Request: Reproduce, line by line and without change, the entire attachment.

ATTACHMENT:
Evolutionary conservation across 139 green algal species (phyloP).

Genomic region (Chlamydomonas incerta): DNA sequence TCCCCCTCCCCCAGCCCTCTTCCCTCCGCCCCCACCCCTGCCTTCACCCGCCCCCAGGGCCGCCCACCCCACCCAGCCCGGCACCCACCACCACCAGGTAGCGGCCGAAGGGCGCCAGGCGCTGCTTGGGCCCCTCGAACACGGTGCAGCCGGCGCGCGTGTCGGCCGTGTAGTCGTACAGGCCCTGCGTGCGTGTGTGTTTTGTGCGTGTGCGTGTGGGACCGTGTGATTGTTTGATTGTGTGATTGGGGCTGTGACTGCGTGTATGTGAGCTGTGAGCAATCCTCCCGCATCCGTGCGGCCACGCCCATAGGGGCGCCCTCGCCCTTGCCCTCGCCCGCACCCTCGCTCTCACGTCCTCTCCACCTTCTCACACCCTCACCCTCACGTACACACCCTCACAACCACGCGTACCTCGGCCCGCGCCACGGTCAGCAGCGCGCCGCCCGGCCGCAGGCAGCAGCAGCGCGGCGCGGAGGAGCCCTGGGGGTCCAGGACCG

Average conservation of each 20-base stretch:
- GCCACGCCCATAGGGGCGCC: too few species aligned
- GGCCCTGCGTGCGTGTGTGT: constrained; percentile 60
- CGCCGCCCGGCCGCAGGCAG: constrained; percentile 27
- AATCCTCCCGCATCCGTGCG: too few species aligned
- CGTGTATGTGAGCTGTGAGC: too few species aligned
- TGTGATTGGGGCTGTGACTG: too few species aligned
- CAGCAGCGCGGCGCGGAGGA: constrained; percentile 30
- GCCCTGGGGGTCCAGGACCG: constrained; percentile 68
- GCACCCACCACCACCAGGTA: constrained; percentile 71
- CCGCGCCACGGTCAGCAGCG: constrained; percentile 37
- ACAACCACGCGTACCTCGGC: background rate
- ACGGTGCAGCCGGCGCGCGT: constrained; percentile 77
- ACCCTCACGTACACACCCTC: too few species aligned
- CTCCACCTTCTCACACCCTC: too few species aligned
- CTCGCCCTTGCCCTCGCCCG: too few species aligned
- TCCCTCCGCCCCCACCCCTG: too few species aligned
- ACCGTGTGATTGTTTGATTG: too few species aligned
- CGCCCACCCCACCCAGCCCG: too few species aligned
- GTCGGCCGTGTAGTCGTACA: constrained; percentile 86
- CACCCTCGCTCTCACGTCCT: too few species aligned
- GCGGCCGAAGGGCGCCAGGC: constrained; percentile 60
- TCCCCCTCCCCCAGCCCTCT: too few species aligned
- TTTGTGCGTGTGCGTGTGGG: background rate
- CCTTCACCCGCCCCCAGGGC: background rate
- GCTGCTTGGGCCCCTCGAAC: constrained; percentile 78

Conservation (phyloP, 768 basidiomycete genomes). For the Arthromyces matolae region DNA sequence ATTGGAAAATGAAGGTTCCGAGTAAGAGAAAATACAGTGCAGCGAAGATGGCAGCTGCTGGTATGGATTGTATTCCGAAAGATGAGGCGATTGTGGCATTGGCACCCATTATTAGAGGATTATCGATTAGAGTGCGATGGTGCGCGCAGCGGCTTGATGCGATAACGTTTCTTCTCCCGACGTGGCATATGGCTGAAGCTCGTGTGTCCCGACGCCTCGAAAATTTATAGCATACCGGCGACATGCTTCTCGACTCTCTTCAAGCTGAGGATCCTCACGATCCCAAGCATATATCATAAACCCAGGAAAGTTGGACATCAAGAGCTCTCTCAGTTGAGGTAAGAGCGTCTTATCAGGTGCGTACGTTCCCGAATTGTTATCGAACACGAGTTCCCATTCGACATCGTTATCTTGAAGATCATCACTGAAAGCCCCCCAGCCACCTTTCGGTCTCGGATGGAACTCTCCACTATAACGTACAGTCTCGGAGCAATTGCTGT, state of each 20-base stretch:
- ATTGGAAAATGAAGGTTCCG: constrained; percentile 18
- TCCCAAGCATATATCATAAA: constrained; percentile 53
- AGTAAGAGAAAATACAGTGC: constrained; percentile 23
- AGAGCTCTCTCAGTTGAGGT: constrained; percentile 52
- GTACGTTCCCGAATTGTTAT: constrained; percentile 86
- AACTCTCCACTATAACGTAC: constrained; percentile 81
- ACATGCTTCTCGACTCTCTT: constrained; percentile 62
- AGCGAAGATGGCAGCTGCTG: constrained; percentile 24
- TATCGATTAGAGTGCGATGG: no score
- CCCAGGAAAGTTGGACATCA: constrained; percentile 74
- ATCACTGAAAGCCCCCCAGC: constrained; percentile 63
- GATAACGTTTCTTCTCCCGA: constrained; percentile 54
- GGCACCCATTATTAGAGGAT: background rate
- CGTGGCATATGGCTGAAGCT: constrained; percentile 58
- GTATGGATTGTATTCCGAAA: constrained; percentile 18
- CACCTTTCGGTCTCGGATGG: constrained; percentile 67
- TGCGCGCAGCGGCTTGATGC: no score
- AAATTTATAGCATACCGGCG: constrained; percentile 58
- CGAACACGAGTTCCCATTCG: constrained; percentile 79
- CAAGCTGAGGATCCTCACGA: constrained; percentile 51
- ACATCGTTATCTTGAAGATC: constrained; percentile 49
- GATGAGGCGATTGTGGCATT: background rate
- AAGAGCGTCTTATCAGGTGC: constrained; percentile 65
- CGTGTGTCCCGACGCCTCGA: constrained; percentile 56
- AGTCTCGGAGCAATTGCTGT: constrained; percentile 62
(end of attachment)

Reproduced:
Evolutionary conservation across 139 green algal species (phyloP).

Genomic region (Chlamydomonas incerta): DNA sequence TCCCCCTCCCCCAGCCCTCTTCCCTCCGCCCCCACCCCTGCCTTCACCCGCCCCCAGGGCCGCCCACCCCACCCAGCCCGGCACCCACCACCACCAGGTAGCGGCCGAAGGGCGCCAGGCGCTGCTTGGGCCCCTCGAACACGGTGCAGCCGGCGCGCGTGTCGGCCGTGTAGTCGTACAGGCCCTGCGTGCGTGTGTGTTTTGTGCGTGTGCGTGTGGGACCGTGTGATTGTTTGATTGTGTGATTGGGGCTGTGACTGCGTGTATGTGAGCTGTGAGCAATCCTCCCGCATCCGTGCGGCCACGCCCATAGGGGCGCCCTCGCCCTTGCCCTCGCCCGCACCCTCGCTCTCACGTCCTCTCCACCTTCTCACACCCTCACCCTCACGTACACACCCTCACAACCACGCGTACCTCGGCCCGCGCCACGGTCAGCAGCGCGCCGCCCGGCCGCAGGCAGCAGCAGCGCGGCGCGGAGGAGCCCTGGGGGTCCAGGACCG

Average conservation of each 20-base stretch:
- GCCACGCCCATAGGGGCGCC: too few species aligned
- GGCCCTGCGTGCGTGTGTGT: constrained; percentile 60
- CGCCGCCCGGCCGCAGGCAG: constrained; percentile 27
- AATCCTCCCGCATCCGTGCG: too few species aligned
- CGTGTATGTGAGCTGTGAGC: too few species aligned
- TGTGATTGGGGCTGTGACTG: too few species aligned
- CAGCAGCGCGGCGCGGAGGA: constrained; percentile 30
- GCCCTGGGGGTCCAGGACCG: constrained; percentile 68
- GCACCCACCACCACCAGGTA: constrained; percentile 71
- CCGCGCCACGGTCAGCAGCG: constrained; percentile 37
- ACAACCACGCGTACCTCGGC: background rate
- ACGGTGCAGCCGGCGCGCGT: constrained; percentile 77
- ACCCTCACGTACACACCCTC: too few species aligned
- CTCCACCTTCTCACACCCTC: too few species aligned
- CTCGCCCTTGCCCTCGCCCG: too few species aligned
- TCCCTCCGCCCCCACCCCTG: too few species aligned
- ACCGTGTGATTGTTTGATTG: too few species aligned
- CGCCCACCCCACCCAGCCCG: too few species aligned
- GTCGGCCGTGTAGTCGTACA: constrained; percentile 86
- CACCCTCGCTCTCACGTCCT: too few species aligned
- GCGGCCGAAGGGCGCCAGGC: constrained; percentile 60
- TCCCCCTCCCCCAGCCCTCT: too few species aligned
- TTTGTGCGTGTGCGTGTGGG: background rate
- CCTTCACCCGCCCCCAGGGC: background rate
- GCTGCTTGGGCCCCTCGAAC: constrained; percentile 78

Conservation (phyloP, 768 basidiomycete genomes). For the Arthromyces matolae region DNA sequence ATTGGAAAATGAAGGTTCCGAGTAAGAGAAAATACAGTGCAGCGAAGATGGCAGCTGCTGGTATGGATTGTATTCCGAAAGATGAGGCGATTGTGGCATTGGCACCCATTATTAGAGGATTATCGATTAGAGTGCGATGGTGCGCGCAGCGGCTTGATGCGATAACGTTTCTTCTCCCGACGTGGCATATGGCTGAAGCTCGTGTGTCCCGACGCCTCGAAAATTTATAGCATACCGGCGACATGCTTCTCGACTCTCTTCAAGCTGAGGATCCTCACGATCCCAAGCATATATCATAAACCCAGGAAAGTTGGACATCAAGAGCTCTCTCAGTTGAGGTAAGAGCGTCTTATCAGGTGCGTACGTTCCCGAATTGTTATCGAACACGAGTTCCCATTCGACATCGTTATCTTGAAGATCATCACTGAAAGCCCCCCAGCCACCTTTCGGTCTCGGATGGAACTCTCCACTATAACGTACAGTCTCGGAGCAATTGCTGT, state of each 20-base stretch:
- ATTGGAAAATGAAGGTTCCG: constrained; percentile 18
- TCCCAAGCATATATCATAAA: constrained; percentile 53
- AGTAAGAGAAAATACAGTGC: constrained; percentile 23
- AGAGCTCTCTCAGTTGAGGT: constrained; percentile 52
- GTACGTTCCCGAATTGTTAT: constrained; percentile 86
- AACTCTCCACTATAACGTAC: constrained; percentile 81
- ACATGCTTCTCGACTCTCTT: constrained; percentile 62
- AGCGAAGATGGCAGCTGCTG: constrained; percentile 24
- TATCGATTAGAGTGCGATGG: no score
- CCCAGGAAAGTTGGACATCA: constrained; percentile 74
- ATCACTGAAAGCCCCCCAGC: constrained; percentile 63
- GATAACGTTTCTTCTCCCGA: constrained; percentile 54
- GGCACCCATTATTAGAGGAT: background rate
- CGTGGCATATGGCTGAAGCT: constrained; percentile 58
- GTATGGATTGTATTCCGAAA: constrained; percentile 18
- CACCTTTCGGTCTCGGATGG: constrained; percentile 67
- TGCGCGCAGCGGCTTGATGC: no score
- AAATTTATAGCATACCGGCG: constrained; percentile 58
- CGAACACGAGTTCCCATTCG: constrained; percentile 79
- CAAGCTGAGGATCCTCACGA: constrained; percentile 51
- ACATCGTTATCTTGAAGATC: constrained; percentile 49
- GATGAGGCGATTGTGGCATT: background rate
- AAGAGCGTCTTATCAGGTGC: constrained; percentile 65
- CGTGTGTCCCGACGCCTCGA: constrained; percentile 56
- AGTCTCGGAGCAATTGCTGT: constrained; percentile 62